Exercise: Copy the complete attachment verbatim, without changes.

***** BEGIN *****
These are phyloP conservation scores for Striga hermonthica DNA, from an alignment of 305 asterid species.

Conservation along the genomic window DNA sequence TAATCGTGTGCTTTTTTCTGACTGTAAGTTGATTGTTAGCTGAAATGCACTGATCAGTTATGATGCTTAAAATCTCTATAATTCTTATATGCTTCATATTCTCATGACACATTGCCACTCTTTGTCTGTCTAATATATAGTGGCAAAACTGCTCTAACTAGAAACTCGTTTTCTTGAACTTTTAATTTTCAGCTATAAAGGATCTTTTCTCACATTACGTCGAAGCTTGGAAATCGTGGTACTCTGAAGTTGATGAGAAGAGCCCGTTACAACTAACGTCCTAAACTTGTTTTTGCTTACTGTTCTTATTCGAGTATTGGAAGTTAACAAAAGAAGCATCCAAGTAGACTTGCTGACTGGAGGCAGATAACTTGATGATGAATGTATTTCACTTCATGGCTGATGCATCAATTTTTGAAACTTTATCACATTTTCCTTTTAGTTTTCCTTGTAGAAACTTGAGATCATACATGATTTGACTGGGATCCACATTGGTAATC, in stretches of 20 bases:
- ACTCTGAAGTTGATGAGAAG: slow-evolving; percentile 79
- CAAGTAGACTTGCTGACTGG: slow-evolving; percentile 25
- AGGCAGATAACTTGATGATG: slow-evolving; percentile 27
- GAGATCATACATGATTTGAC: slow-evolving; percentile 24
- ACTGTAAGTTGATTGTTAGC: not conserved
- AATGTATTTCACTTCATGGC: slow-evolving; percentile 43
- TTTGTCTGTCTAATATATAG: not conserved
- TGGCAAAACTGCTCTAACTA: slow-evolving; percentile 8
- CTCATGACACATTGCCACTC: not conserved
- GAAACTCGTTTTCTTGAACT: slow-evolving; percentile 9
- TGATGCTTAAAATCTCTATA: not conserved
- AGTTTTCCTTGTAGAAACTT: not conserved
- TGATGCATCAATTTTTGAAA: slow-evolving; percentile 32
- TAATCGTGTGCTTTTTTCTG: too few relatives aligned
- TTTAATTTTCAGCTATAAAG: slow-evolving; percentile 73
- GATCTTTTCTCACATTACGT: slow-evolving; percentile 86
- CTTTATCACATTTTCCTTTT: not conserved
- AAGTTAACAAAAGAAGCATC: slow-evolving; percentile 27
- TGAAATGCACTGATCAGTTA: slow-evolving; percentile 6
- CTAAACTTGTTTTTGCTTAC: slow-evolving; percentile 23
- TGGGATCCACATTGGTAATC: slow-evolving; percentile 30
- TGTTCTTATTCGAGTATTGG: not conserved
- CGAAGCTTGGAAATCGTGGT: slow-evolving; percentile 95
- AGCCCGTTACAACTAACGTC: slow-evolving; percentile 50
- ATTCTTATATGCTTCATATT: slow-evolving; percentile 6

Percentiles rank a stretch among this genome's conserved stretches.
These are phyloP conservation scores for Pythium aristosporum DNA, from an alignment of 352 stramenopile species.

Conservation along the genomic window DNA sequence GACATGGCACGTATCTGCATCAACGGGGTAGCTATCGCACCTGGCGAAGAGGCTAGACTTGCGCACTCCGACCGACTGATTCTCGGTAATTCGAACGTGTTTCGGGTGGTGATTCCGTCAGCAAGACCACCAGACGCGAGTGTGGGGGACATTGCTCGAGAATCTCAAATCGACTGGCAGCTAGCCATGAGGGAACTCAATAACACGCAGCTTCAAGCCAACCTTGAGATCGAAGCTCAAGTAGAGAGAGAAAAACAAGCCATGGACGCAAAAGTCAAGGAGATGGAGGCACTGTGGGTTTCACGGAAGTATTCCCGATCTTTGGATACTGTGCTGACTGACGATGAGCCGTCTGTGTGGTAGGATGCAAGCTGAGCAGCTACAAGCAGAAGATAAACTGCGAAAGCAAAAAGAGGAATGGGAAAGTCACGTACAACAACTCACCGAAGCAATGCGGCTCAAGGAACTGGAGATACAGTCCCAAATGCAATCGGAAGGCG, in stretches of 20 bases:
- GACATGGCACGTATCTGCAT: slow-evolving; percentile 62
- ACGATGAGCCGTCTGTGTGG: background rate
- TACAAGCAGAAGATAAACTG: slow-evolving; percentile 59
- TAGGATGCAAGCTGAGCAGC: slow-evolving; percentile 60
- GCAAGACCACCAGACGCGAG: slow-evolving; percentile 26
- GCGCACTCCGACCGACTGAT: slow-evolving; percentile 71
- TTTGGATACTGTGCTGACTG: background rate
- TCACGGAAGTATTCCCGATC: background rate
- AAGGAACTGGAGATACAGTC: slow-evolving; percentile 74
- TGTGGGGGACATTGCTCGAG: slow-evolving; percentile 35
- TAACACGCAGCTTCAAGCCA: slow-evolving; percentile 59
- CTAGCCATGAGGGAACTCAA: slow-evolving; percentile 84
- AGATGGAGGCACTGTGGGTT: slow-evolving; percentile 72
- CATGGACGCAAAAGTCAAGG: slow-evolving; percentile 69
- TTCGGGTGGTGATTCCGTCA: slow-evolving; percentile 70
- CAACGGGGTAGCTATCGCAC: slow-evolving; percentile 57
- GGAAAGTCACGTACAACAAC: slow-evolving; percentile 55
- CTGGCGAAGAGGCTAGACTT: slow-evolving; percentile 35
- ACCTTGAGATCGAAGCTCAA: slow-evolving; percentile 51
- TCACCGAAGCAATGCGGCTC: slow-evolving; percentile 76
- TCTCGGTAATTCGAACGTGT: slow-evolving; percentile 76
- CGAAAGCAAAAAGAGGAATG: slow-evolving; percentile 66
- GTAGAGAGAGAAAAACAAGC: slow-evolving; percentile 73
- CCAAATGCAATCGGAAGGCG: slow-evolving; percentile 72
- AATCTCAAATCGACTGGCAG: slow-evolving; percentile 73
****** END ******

These are phyloP conservation scores for Striga hermonthica DNA, from an alignment of 305 asterid species.

Conservation along the genomic window DNA sequence TAATCGTGTGCTTTTTTCTGACTGTAAGTTGATTGTTAGCTGAAATGCACTGATCAGTTATGATGCTTAAAATCTCTATAATTCTTATATGCTTCATATTCTCATGACACATTGCCACTCTTTGTCTGTCTAATATATAGTGGCAAAACTGCTCTAACTAGAAACTCGTTTTCTTGAACTTTTAATTTTCAGCTATAAAGGATCTTTTCTCACATTACGTCGAAGCTTGGAAATCGTGGTACTCTGAAGTTGATGAGAAGAGCCCGTTACAACTAACGTCCTAAACTTGTTTTTGCTTACTGTTCTTATTCGAGTATTGGAAGTTAACAAAAGAAGCATCCAAGTAGACTTGCTGACTGGAGGCAGATAACTTGATGATGAATGTATTTCACTTCATGGCTGATGCATCAATTTTTGAAACTTTATCACATTTTCCTTTTAGTTTTCCTTGTAGAAACTTGAGATCATACATGATTTGACTGGGATCCACATTGGTAATC, in stretches of 20 bases:
- ACTCTGAAGTTGATGAGAAG: slow-evolving; percentile 79
- CAAGTAGACTTGCTGACTGG: slow-evolving; percentile 25
- AGGCAGATAACTTGATGATG: slow-evolving; percentile 27
- GAGATCATACATGATTTGAC: slow-evolving; percentile 24
- ACTGTAAGTTGATTGTTAGC: not conserved
- AATGTATTTCACTTCATGGC: slow-evolving; percentile 43
- TTTGTCTGTCTAATATATAG: not conserved
- TGGCAAAACTGCTCTAACTA: slow-evolving; percentile 8
- CTCATGACACATTGCCACTC: not conserved
- GAAACTCGTTTTCTTGAACT: slow-evolving; percentile 9
- TGATGCTTAAAATCTCTATA: not conserved
- AGTTTTCCTTGTAGAAACTT: not conserved
- TGATGCATCAATTTTTGAAA: slow-evolving; percentile 32
- TAATCGTGTGCTTTTTTCTG: too few relatives aligned
- TTTAATTTTCAGCTATAAAG: slow-evolving; percentile 73
- GATCTTTTCTCACATTACGT: slow-evolving; percentile 86
- CTTTATCACATTTTCCTTTT: not conserved
- AAGTTAACAAAAGAAGCATC: slow-evolving; percentile 27
- TGAAATGCACTGATCAGTTA: slow-evolving; percentile 6
- CTAAACTTGTTTTTGCTTAC: slow-evolving; percentile 23
- TGGGATCCACATTGGTAATC: slow-evolving; percentile 30
- TGTTCTTATTCGAGTATTGG: not conserved
- CGAAGCTTGGAAATCGTGGT: slow-evolving; percentile 95
- AGCCCGTTACAACTAACGTC: slow-evolving; percentile 50
- ATTCTTATATGCTTCATATT: slow-evolving; percentile 6

Percentiles rank a stretch among this genome's conserved stretches.
These are phyloP conservation scores for Pythium aristosporum DNA, from an alignment of 352 stramenopile species.

Conservation along the genomic window DNA sequence GACATGGCACGTATCTGCATCAACGGGGTAGCTATCGCACCTGGCGAAGAGGCTAGACTTGCGCACTCCGACCGACTGATTCTCGGTAATTCGAACGTGTTTCGGGTGGTGATTCCGTCAGCAAGACCACCAGACGCGAGTGTGGGGGACATTGCTCGAGAATCTCAAATCGACTGGCAGCTAGCCATGAGGGAACTCAATAACACGCAGCTTCAAGCCAACCTTGAGATCGAAGCTCAAGTAGAGAGAGAAAAACAAGCCATGGACGCAAAAGTCAAGGAGATGGAGGCACTGTGGGTTTCACGGAAGTATTCCCGATCTTTGGATACTGTGCTGACTGACGATGAGCCGTCTGTGTGGTAGGATGCAAGCTGAGCAGCTACAAGCAGAAGATAAACTGCGAAAGCAAAAAGAGGAATGGGAAAGTCACGTACAACAACTCACCGAAGCAATGCGGCTCAAGGAACTGGAGATACAGTCCCAAATGCAATCGGAAGGCG, in stretches of 20 bases:
- GACATGGCACGTATCTGCAT: slow-evolving; percentile 62
- ACGATGAGCCGTCTGTGTGG: background rate
- TACAAGCAGAAGATAAACTG: slow-evolving; percentile 59
- TAGGATGCAAGCTGAGCAGC: slow-evolving; percentile 60
- GCAAGACCACCAGACGCGAG: slow-evolving; percentile 26
- GCGCACTCCGACCGACTGAT: slow-evolving; percentile 71
- TTTGGATACTGTGCTGACTG: background rate
- TCACGGAAGTATTCCCGATC: background rate
- AAGGAACTGGAGATACAGTC: slow-evolving; percentile 74
- TGTGGGGGACATTGCTCGAG: slow-evolving; percentile 35
- TAACACGCAGCTTCAAGCCA: slow-evolving; percentile 59
- CTAGCCATGAGGGAACTCAA: slow-evolving; percentile 84
- AGATGGAGGCACTGTGGGTT: slow-evolving; percentile 72
- CATGGACGCAAAAGTCAAGG: slow-evolving; percentile 69
- TTCGGGTGGTGATTCCGTCA: slow-evolving; percentile 70
- CAACGGGGTAGCTATCGCAC: slow-evolving; percentile 57
- GGAAAGTCACGTACAACAAC: slow-evolving; percentile 55
- CTGGCGAAGAGGCTAGACTT: slow-evolving; percentile 35
- ACCTTGAGATCGAAGCTCAA: slow-evolving; percentile 51
- TCACCGAAGCAATGCGGCTC: slow-evolving; percentile 76
- TCTCGGTAATTCGAACGTGT: slow-evolving; percentile 76
- CGAAAGCAAAAAGAGGAATG: slow-evolving; percentile 66
- GTAGAGAGAGAAAAACAAGC: slow-evolving; percentile 73
- CCAAATGCAATCGGAAGGCG: slow-evolving; percentile 72
- AATCTCAAATCGACTGGCAG: slow-evolving; percentile 73